the belief that stressed God's free gift to grace and discounted individual and societal efforts to gain salvation through good works
the first permanent English colony in North America, established by the joint-stock Virginia Company of London in Virginia in 1607
A company made up of a group of shareholders. Each shareholder contributes some money to the company and receives some share of the company's profits and debts.
Dubbed "the Navigator" for his commitment to seafaring, this Portuguese prince encouraged improvements in navigation, map making, and ship design. He financed voyages of exploration along the African coast and to China in the 16th century.
a colony given as a grant to a prominent Englishman or group of Englishmen who then theoretically exercised total control in the colony
the determination of family membership and political and property rights through the female (mother's) line.
King William's War
the first of wars for empire fought between the English and French
errand into the wilderness
Puritan's sensed that their mission was to go the New England to establish pure Christian communities with the ultimate purpose of reforming English society and the Church of England. aka "the New England way"
the Puritan minister who argued that church and state should be seperated, that Puritans should be seperate from the Church of England, and that Puritans had illegally intruded on Indian land.
When his views got him banished from Massachusetts Bay, he established Rhode Island.
the Norse explorer often credited with being the first European to arrive in the Western Hemisphere. He apparently established short-lived settelments in Newfoundland
a decentralized political and economic system consisting of hierarchial relationships based on property and service.
Peace of Utrecht
treaty ending Queen Anne's War, which awarded England Newfoundland, Nova Scotia, the Hudson Bay; France St. Kitts and Nevis
the belief in a spirit power dwelling throughout nature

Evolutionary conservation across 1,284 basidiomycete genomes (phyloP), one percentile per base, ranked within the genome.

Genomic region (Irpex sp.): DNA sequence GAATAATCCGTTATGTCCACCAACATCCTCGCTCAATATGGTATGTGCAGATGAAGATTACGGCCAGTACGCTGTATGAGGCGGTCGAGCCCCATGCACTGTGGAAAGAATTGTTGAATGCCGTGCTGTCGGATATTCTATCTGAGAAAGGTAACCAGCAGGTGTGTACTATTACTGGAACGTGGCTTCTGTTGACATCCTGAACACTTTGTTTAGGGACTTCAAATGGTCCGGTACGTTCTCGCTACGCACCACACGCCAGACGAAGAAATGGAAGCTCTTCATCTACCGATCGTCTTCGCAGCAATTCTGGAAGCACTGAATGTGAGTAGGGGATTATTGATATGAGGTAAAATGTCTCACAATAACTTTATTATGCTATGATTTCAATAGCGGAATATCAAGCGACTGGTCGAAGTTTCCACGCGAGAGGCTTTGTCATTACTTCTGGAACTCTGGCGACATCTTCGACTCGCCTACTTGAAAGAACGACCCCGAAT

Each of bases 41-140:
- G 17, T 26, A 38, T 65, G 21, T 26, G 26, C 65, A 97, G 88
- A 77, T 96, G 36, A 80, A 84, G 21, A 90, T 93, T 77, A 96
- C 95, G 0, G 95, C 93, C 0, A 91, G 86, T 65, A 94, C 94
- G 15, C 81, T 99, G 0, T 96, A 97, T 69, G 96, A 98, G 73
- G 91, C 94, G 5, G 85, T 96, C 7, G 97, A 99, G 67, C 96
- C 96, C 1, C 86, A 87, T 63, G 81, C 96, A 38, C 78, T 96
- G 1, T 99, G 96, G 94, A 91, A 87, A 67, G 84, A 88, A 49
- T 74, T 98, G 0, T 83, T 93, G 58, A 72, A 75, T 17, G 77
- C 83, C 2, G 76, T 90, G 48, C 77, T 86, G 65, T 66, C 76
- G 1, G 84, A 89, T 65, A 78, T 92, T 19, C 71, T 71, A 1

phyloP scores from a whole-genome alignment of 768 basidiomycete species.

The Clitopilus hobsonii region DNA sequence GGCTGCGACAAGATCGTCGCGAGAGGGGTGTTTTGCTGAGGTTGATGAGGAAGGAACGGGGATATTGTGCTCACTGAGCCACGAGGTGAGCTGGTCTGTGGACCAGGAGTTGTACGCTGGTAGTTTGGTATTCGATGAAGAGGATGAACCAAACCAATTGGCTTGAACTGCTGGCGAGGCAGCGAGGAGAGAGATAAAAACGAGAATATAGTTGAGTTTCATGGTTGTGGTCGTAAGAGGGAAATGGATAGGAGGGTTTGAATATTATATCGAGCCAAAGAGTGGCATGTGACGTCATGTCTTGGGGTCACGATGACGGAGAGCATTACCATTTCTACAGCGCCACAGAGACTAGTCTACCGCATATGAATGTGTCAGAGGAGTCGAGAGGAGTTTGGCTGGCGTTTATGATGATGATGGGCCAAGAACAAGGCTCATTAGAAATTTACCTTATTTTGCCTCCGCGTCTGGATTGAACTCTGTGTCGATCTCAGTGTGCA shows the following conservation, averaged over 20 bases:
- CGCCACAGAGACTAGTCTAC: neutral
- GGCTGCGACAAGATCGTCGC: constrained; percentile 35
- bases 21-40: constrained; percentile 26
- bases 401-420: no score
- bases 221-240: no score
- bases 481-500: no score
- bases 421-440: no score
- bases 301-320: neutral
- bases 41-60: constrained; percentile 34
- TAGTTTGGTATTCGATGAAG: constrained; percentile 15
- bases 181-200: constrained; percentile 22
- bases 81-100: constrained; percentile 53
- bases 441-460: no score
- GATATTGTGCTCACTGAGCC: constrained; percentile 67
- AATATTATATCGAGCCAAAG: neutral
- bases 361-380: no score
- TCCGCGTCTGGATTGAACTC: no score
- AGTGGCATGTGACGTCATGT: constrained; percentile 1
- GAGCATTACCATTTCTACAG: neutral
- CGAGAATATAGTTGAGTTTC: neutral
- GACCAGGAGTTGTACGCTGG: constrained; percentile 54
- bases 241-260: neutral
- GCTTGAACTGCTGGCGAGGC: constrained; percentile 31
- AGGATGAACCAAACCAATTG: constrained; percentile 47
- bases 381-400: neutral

Roman geographer-astronomer and author of Guide to Geography which included maps containing a grid system of latitude and longitude.
Navigational principles used by Portuguese explorers in the fifteenth century; included the concept of the round earth, distances on its surfaces can be measured in degrees, and that navigators can "fix" their position of the stars
one of the two Englishmen who advertised the advantages of England's colonizing in North America
Religious separatists who came to New England on the Mayflower in 1620 and established Plymouth colony in an effort to live a pure, primitive, and godly life apart from the corruption of Europe and the Church of England
the takeover of the New York colonial government by Jacob Leisler and his followers, primarily members of the middle and lower classes, following the Glorious Revolution in England. The rebellion reflected class antipathy.
German immigrant, merchant, leader of New York dissidents, his militia captured the fort and he became the new head of the goverment in New York, William and Mary appointed a new governor and forced him out, later hanged for treason
(1688) Relatively peaceful overthrow of the unpopular Catholic monarch, James II, replacing him with the Dutch born William III and Mary, daughter of James II; William and Mary accepted increased Parliamentary oversight and new limits on monarchical authority
Leader of the Puritans who became governor of the Massachusetts Bay Company in its effort to found a Puritan utopia in New England
Rene de Robert La Salle
French explorer who canoed down the Mississippi River to the Gulf of Mexico in the 1680s and planted a settlement at Matagorda Bay in Texas
King Philip's War
the New England conflict between Wampanoag Amerindians, who were seeking to revitalize their culture, and land-hungry whites.
the traditional belief that people were bound together by mutual rights, obligations, and duties which Puritans felt was essential to the notion of community
Sir William Berkeley
the royal governor of Virginia whose policies favored the colonial elite and thus angered frontiersmen, leading to Bacon's Rebellion
the process of domesticating plant life for food which occurred worldwide from 7000 to 9000 years ago, resulting in sedentary living, the division of labor, regional trading, and greater sociopolitical complexity
Covenant of Grace